What is the difference between Anna Karenina in the novel and in the 2012 movie?    

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The novel Anna Karenina is a realistic work. It is presented as if we are watching the real action unfold in real life through a vantage point on the wall that allows us to see and hear what is going on exactly as it happens. Everything that happens is presented...

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The novel Anna Karenina is a realistic work. It is presented as if we are watching the real action unfold in real life through a vantage point on the wall that allows us to see and hear what is going on exactly as it happens. Everything that happens is presented as real. Events stick as closely as possible to how things are in real life.

In the 2012 movie version, in contrast, the story is filmed as if everything is taking place in a theater. The actors walk around props, talk in front of painted backdrops, and wander the places behind the stage, such as catwalks.

The main action in the movie takes place on the stage. The affairs and events that are hidden and forbidden take place offstage, behind the scenes. All of this is meant to show how artificial the upper echelon world of Anna and Vronksy is, with people playing highly scripted roles. It is not exactly a filmed play, but a strong sense of theatricality not present in the original novel is imbued throughout the movie. We are left removed from real life.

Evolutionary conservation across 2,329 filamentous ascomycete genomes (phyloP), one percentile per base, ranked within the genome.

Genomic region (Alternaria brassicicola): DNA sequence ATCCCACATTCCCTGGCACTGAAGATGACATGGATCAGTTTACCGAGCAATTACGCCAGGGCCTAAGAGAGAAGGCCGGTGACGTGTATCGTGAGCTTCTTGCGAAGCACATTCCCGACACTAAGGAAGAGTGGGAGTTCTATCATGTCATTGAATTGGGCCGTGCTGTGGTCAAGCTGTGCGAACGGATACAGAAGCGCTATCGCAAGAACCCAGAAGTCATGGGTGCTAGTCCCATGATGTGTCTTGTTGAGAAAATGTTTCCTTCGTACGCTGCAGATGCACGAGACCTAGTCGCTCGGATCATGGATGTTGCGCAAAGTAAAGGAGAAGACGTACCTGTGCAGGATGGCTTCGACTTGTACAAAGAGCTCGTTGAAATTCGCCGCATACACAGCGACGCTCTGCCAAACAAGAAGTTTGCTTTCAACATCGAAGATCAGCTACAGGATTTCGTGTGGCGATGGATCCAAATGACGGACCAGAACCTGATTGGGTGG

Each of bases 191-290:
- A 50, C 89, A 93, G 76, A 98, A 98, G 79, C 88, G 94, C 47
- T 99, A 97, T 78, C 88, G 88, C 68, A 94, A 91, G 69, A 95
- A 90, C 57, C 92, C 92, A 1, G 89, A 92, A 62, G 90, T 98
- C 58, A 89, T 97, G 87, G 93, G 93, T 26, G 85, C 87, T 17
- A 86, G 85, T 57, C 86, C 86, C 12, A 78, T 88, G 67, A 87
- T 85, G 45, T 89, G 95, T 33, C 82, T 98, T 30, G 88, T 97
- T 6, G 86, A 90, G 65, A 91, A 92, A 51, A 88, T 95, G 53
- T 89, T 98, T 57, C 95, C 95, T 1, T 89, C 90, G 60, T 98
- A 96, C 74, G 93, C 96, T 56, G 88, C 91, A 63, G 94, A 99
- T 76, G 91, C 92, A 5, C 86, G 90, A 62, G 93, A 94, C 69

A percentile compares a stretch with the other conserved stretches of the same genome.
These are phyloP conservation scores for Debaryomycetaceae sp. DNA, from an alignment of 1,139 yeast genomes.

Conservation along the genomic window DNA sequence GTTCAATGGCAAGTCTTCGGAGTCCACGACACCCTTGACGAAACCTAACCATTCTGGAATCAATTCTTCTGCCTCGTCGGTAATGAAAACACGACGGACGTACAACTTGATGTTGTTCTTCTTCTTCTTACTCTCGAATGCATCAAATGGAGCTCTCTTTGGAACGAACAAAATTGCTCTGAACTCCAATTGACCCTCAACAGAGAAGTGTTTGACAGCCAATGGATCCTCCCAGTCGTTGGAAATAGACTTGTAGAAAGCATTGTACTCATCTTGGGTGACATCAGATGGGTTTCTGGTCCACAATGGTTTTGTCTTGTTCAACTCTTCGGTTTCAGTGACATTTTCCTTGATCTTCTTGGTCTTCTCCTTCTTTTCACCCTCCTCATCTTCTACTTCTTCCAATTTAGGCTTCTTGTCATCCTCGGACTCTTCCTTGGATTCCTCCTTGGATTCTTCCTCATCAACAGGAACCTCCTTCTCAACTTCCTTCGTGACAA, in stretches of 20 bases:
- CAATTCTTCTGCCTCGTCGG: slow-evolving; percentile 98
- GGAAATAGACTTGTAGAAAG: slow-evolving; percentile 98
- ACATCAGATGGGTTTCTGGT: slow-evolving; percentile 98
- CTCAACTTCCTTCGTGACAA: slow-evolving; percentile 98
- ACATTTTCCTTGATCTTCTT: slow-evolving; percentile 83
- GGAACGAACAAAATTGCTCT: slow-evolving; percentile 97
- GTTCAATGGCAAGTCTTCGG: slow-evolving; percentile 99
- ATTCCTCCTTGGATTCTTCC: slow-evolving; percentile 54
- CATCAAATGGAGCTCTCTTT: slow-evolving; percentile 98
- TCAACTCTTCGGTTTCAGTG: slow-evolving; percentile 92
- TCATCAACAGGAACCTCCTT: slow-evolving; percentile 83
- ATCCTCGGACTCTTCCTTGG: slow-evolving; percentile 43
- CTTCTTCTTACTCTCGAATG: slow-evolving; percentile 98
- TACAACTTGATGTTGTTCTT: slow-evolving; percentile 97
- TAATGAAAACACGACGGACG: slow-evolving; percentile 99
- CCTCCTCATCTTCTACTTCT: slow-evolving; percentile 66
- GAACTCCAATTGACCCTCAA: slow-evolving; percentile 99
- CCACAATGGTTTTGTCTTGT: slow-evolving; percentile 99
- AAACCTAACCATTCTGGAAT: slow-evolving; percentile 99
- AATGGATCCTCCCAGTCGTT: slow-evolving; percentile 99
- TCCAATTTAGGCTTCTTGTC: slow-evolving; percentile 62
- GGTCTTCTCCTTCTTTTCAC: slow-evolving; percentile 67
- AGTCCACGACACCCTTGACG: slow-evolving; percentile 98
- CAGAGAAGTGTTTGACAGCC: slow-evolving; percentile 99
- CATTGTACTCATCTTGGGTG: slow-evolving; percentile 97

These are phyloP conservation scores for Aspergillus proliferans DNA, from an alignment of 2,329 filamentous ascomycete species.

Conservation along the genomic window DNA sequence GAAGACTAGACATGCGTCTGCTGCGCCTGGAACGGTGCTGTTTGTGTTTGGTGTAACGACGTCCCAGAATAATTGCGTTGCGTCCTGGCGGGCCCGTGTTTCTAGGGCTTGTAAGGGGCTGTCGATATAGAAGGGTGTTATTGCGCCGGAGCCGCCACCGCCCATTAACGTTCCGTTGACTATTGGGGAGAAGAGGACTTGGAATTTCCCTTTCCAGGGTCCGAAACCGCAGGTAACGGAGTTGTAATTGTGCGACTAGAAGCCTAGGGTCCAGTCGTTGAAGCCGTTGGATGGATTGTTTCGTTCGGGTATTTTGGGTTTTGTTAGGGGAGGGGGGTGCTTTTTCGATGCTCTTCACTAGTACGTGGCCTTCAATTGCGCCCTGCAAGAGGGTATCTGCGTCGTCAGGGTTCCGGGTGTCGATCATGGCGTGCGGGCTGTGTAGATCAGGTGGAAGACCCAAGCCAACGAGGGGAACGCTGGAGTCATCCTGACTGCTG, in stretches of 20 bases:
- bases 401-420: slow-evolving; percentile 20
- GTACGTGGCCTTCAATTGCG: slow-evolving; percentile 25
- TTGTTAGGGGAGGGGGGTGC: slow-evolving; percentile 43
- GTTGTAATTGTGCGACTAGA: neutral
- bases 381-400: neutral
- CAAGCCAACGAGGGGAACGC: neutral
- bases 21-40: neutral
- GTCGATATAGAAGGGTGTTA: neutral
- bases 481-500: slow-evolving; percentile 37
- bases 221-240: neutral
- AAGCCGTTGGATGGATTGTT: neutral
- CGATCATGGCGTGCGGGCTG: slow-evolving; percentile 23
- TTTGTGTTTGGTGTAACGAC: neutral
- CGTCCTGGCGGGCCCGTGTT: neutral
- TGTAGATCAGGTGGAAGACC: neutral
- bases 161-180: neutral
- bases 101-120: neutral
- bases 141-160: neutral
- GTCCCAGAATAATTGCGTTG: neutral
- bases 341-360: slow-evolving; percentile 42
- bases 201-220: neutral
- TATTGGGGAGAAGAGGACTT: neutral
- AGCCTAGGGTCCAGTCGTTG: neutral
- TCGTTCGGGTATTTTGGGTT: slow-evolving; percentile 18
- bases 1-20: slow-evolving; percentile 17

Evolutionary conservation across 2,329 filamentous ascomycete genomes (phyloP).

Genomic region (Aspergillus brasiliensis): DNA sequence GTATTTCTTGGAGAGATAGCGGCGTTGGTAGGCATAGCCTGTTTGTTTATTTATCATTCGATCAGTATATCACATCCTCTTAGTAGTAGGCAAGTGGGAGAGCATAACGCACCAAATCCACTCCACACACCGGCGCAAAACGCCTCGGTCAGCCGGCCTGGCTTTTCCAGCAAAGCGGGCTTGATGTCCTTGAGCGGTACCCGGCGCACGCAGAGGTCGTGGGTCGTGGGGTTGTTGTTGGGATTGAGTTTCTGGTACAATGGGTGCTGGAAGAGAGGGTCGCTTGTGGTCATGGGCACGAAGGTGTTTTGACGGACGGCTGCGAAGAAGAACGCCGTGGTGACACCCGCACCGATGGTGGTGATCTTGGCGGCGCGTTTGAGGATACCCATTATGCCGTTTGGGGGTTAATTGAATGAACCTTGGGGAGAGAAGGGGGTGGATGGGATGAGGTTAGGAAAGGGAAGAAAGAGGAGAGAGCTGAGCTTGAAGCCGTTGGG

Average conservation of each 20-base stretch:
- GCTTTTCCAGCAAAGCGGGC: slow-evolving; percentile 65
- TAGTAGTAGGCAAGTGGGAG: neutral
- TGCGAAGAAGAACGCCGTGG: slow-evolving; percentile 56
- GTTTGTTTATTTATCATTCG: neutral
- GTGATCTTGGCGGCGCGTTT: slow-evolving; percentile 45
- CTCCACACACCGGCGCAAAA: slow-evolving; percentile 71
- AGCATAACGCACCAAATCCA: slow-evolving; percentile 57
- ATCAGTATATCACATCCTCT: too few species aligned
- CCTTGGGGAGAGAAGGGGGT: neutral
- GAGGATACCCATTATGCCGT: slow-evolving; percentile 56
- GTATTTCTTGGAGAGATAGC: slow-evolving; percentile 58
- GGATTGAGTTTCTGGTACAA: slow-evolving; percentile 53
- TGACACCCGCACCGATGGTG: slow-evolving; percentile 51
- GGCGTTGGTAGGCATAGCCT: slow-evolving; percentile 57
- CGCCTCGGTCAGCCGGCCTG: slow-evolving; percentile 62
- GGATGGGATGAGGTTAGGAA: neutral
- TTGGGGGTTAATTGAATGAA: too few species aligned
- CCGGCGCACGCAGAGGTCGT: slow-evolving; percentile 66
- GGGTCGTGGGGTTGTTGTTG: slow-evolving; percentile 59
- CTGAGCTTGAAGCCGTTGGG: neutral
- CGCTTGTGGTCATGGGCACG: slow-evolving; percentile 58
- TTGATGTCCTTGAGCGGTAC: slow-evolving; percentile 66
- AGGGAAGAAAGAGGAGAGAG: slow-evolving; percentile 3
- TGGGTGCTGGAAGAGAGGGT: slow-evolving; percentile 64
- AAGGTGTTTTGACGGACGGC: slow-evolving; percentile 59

Levin's part of the novel, with his search for truth and purity on the land, is largely condensed in the movie. Anna and Vronsky's love affair takes center stage. This was perhaps necessary to keep the movie to a reasonable length.

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